What Differences Impact B2B vs. B2C Sales Strategies?
Imagine you’re a brand selling office supplies. One side of your audience consists of consumers that shop your products for their home office or desk at work. They choose each item individually, they purchase each one on the spot and take it home with them right then and there. Easy.
The other side of your audience consists of businesses who buy office supplies for their office supply store to sell to their own customers. They may buy in bulk and purchase from you over and over again if they’re satisfied with your products.
Sales and marketing strategies for B2C (business to consumer) are completely different than strategies for B2B (business to business) sales. There are lots of factors to consider and differentiate between when targeting each audience.
Let’s tackle each of the differences between B2B and B2C sales and define how you can use B2B vs. B2C sales strategies to effectively target these two very different audiences.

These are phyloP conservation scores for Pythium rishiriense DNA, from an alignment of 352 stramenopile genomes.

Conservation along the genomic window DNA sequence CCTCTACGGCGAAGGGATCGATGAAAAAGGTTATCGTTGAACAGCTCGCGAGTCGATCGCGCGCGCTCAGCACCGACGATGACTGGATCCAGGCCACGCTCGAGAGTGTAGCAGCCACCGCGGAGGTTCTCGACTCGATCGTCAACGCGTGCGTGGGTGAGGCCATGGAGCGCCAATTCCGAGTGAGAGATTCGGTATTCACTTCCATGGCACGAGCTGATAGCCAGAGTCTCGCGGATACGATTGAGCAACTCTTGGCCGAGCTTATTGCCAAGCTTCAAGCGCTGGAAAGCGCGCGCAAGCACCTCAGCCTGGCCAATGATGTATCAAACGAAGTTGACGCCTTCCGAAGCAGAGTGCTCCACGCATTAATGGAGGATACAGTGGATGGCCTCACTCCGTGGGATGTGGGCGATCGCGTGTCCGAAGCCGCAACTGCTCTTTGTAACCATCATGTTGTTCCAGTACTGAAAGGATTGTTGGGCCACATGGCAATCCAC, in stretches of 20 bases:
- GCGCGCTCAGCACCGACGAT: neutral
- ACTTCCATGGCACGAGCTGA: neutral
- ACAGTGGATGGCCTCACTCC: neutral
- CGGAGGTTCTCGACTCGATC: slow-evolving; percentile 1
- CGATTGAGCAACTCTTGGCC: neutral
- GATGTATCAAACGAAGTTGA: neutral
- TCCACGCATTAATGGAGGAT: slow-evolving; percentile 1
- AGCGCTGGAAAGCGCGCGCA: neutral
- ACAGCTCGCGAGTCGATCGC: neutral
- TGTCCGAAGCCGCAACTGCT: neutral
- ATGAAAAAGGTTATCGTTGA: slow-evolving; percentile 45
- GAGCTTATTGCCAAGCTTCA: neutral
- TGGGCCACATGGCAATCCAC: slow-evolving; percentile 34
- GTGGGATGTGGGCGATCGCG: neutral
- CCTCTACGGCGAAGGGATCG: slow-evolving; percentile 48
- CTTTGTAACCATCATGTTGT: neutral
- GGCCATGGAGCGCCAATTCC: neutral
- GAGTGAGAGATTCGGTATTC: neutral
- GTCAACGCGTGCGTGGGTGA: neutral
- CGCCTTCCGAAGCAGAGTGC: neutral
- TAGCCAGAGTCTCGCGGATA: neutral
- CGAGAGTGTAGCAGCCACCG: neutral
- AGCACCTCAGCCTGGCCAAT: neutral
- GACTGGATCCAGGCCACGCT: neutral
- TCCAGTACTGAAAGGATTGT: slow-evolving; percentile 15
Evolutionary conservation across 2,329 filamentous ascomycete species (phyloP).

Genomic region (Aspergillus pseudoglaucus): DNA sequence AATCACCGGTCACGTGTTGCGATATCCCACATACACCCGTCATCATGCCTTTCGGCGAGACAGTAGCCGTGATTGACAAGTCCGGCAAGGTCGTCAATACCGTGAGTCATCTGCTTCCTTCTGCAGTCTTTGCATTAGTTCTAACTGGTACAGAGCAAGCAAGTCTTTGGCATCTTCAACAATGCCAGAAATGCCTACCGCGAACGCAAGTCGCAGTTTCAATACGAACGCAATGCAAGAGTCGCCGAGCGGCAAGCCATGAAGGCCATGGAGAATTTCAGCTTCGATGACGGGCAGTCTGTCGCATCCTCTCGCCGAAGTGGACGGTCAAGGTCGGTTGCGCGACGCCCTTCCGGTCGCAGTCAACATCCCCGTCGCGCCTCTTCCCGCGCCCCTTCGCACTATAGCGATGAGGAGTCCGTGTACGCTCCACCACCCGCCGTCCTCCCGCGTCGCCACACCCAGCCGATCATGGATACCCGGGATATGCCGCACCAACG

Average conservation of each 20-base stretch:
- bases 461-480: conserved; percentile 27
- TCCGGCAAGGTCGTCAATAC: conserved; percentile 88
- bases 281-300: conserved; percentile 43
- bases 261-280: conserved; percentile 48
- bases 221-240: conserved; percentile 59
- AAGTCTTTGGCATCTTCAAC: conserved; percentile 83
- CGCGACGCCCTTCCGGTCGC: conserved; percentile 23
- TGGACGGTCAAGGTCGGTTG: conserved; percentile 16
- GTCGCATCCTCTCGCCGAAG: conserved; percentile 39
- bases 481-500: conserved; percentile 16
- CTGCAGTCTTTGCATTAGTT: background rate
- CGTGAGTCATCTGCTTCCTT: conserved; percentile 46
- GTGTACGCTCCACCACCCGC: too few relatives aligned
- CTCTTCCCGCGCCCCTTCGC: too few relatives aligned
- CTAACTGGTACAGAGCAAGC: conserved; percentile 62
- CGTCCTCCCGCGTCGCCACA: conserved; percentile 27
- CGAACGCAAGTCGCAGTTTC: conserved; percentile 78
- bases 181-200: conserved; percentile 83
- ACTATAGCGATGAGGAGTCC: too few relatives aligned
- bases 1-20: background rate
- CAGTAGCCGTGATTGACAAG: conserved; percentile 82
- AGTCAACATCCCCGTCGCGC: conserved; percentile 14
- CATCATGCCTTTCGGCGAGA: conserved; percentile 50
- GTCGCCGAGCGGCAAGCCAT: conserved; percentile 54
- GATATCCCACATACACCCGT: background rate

The Relationship With The Purchase
One of the very upfront differences between B2B vs. B2C sales strategies is understanding the relationship that the buyer has with the purchase they’re making.
As a consumer, you make a purchase and it’s over with. This type of purchasing tends to be impulsive (at least with certain products) and is an on-the-spot deal. You go to the store, grab a bottle of lotion off the shelf, purchase it, and done. That’s all there is to it, it’s pretty transactional.
While the consumer relationship is simple and straightforward, the B2B purchasing relationship goes more in-depth. Business to business purchases are longstanding and build relationships—relationships that benefit both sides.